Being an energy broker has always required a complex mix of skills, and in 2021 there are more challenges than ever. As well as being an expert on contract negotiation and the legislative landscape, you also have to take into account the changing priorities of the business world. Many companies are setting themselves targets to significantly reduce their carbon emissions, or even reach net zero emissions, over the next decade or so. This means that you have to guide them through the greenwash to the tariffs which will actually help them achieve their goal – while still finding the best price and contract type.
These five questions to ask energy suppliers will help you identify which “green” tariffs are truly in line with an ambitious climate target.
1. “How much of your electricity is actually from renewable sources?”
It’s perfectly legal for an energy supplier to buy electricity on the open market from any source whatsoever, then buy green certificates from other suppliers or brokers in order to call their electricity “green”. The secondary market in Renewable Energy Guarantees Origin (REGO) certificates means that suppliers or brokers with a surplus of REGOs can sell them to suppliers who haven’t so much as spoken to a renewable generator, allowing the latter to market their energy as “renewable” even when it’s from dirty sources such as coal or gas
This means that you can’t accept a “green” or “100% renewable” tariff at face value; you have to ask about their sourcing. Suppliers don’t have to disclose the source of their renewable energy in their fuel mix data either, so it could all be from REGOs.
Good Energy is very upfront about our sourcing: we match every unit of electricity used by customers with a unit sourced from renewable generators via direct power purchase agreements.
2. “How much are you investing in new green generation?”
When you’ve eliminated all the suppliers which use REGOs to achieve their “green” tariffs, you’re left with those who actually invest in sources of renewable power. It’s worth asking how much they’re currently investing. How many generators are they currently supporting? How many generators do they own and run themselves? But remember to take the overall scale of the business into account; without this context, metrics such as “number of generation projects” are not a useful measure of a company’s commitment to renewables.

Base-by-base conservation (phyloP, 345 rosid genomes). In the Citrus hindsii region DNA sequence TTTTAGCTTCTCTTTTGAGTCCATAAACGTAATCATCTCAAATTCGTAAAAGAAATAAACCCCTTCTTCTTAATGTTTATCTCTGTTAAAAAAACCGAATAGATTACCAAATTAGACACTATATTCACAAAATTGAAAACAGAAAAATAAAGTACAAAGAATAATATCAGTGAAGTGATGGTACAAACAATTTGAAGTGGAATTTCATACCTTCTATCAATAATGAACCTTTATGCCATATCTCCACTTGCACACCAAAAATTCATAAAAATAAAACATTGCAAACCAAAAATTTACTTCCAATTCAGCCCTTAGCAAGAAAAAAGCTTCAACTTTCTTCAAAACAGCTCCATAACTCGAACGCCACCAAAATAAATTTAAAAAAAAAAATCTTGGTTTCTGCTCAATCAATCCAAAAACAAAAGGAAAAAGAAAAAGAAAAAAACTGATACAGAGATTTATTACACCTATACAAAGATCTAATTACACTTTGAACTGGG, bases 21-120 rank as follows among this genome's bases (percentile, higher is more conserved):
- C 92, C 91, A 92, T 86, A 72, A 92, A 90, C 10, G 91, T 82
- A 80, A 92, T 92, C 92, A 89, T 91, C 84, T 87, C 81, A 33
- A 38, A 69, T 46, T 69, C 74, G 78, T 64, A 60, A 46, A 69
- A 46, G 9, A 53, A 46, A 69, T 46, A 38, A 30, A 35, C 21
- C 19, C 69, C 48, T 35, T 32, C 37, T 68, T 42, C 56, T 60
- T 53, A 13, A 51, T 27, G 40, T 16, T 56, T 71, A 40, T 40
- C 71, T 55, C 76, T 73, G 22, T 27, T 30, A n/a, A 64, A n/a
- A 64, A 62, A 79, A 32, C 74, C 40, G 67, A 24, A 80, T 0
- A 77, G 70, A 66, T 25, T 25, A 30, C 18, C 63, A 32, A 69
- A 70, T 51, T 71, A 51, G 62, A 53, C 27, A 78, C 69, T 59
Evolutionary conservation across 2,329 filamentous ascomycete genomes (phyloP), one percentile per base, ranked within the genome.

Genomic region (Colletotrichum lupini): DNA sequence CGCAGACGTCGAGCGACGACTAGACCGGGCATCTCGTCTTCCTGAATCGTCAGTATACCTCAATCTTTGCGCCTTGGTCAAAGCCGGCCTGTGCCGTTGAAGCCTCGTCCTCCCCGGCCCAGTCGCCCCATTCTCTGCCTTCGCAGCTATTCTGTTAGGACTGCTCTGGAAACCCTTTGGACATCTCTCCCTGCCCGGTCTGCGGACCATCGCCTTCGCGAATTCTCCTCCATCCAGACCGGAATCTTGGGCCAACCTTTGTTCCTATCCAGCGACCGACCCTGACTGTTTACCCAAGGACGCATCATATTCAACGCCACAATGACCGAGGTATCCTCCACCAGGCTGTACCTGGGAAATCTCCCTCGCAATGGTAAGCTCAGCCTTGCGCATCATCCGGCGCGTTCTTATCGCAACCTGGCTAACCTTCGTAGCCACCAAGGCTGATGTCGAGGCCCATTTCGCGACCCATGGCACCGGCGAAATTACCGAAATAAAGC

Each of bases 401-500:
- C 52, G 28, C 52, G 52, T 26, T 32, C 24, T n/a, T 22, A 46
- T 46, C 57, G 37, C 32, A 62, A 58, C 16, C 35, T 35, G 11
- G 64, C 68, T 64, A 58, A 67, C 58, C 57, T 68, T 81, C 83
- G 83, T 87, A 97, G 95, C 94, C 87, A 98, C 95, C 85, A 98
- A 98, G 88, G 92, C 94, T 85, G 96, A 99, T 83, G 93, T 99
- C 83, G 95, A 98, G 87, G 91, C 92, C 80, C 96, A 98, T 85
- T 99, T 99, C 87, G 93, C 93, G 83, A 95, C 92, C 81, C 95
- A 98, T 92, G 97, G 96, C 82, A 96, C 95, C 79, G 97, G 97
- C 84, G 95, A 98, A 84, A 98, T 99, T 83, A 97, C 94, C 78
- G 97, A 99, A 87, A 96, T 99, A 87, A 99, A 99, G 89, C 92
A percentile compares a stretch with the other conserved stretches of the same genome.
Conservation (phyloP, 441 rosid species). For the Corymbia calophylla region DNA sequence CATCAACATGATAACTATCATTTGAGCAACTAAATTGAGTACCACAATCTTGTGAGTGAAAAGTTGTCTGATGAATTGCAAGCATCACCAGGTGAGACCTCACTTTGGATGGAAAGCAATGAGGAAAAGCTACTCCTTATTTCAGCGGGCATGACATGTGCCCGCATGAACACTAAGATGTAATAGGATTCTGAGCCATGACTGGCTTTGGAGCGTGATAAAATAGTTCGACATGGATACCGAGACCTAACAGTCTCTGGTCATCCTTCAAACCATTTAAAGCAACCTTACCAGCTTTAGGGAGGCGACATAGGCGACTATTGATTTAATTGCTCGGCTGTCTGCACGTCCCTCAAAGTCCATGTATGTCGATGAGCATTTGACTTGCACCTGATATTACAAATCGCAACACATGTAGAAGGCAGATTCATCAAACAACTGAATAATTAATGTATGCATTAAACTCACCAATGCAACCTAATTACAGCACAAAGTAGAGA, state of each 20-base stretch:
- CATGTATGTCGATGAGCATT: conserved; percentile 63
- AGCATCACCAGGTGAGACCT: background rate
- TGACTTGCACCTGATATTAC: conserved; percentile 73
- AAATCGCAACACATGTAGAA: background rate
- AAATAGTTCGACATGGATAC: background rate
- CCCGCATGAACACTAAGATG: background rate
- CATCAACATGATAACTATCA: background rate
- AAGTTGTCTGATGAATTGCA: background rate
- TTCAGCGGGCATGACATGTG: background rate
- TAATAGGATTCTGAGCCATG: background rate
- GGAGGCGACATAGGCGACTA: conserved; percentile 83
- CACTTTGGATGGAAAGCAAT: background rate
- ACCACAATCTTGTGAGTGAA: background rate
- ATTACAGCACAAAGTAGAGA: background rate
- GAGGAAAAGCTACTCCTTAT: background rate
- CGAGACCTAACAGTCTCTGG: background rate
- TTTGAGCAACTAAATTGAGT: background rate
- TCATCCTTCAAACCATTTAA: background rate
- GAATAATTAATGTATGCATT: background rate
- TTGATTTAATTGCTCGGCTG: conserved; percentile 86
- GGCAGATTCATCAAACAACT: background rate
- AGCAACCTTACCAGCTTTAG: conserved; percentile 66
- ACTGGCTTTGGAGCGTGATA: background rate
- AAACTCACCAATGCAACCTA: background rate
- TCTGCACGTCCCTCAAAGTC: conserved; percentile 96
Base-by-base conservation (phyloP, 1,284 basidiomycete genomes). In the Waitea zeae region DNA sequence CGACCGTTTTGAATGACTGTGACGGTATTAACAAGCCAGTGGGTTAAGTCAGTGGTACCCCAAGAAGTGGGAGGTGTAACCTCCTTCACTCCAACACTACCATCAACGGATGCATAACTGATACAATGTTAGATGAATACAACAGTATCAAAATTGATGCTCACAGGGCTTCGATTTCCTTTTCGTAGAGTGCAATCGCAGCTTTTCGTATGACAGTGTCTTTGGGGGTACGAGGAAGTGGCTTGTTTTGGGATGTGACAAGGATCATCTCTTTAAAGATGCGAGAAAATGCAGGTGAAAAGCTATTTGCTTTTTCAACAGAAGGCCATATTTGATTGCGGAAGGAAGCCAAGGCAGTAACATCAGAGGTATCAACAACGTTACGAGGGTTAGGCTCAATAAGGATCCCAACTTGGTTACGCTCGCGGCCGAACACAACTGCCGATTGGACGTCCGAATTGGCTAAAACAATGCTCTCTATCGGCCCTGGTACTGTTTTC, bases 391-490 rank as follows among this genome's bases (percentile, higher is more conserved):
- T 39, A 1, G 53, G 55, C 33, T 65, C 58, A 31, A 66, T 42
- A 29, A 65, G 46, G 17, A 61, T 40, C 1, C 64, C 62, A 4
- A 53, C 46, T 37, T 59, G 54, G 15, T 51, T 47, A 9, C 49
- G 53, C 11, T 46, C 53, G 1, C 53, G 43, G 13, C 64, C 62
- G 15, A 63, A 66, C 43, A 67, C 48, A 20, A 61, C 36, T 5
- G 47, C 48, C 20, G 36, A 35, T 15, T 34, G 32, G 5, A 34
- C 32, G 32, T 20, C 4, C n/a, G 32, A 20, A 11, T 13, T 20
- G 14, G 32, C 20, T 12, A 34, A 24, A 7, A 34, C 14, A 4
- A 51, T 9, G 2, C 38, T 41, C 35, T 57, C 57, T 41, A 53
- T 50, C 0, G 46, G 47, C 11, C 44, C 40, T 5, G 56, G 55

Good Energy supports over 1,600 renewable generators around the UK by sourcing our energy from them and paying a fair price for it. We’ve invested in new renewable projects and sold them back into community ownership. And, we currently own six solar farms and two wind farms.
3. What is your company vision for the future of renewables?
Everybody agrees that for the UK to meet its target of zero emissions by 2050 we will need tens of billions of pounds to be spent on new renewables projects, but there are differences of opinion on the best way to get there. Some suppliers believe that it is their role to build their own renewable assets. Good Energy believes that the future of renewables is people-owned rather than supplier-owned, distributed rather than centralised. We invest in community energy schemes to get them off the ground and support them long term by purchasing their electricity, but we don’t seek to control them. Our vision is of a democratic, locally based energy generation network.
4. “How local is your energy?”
Although green energy can be generated anywhere, there are advantages to choosing locally generated energy. Supporting local generators allows a business to boost the local economy and position itself as part of the community through its energy choices. It’s a simple way of having total transparency on where your energy comes from. And the more local generators we have, the less reliant we are on importing energy from elsewhere. Many businesses will feel that these advantages mean it’s worth paying more for their tariff.
5. “How are you greening your gas?”
Green gas – that is, biomethane gas produced from decaying organic matter – can be described as carbon neutral because the material that is decomposing has absorbed as much CO2 from the atmosphere in its lifetime as it gives off when it rots. However, in the UK we only produce enough to meet less than 1% of demand: there just isn’t enough to go round. So, most energy suppliers offer green gas with a mixture of biomethane and natural (fossil fuel-based) gas. They then then offset through carbon reduction schemes, so that the gas can be called carbon neutral.
The key question for you to ask as a broker is: what kind of offsetting are they doing? Some will be doing traditional offsetting projects such as tree-planting, but this does nothing to solve the problem that pushed them into offsetting in the first place: an undersupply of green gas. Good Energy is different because our offsetting is done through investment in green gas projects overseas. It’s all done in partnership with internationally recognised offsetting organisation Climate Care. Every unit of gas we sell is “greened” through a mirror investment in the global supply of green gas, rather than through less relevant offsetting schemes.
For more information about our energy and what we’re doing to power a cleaner, greener world, visit https://www.goodenergy.co.uk/our-energy/.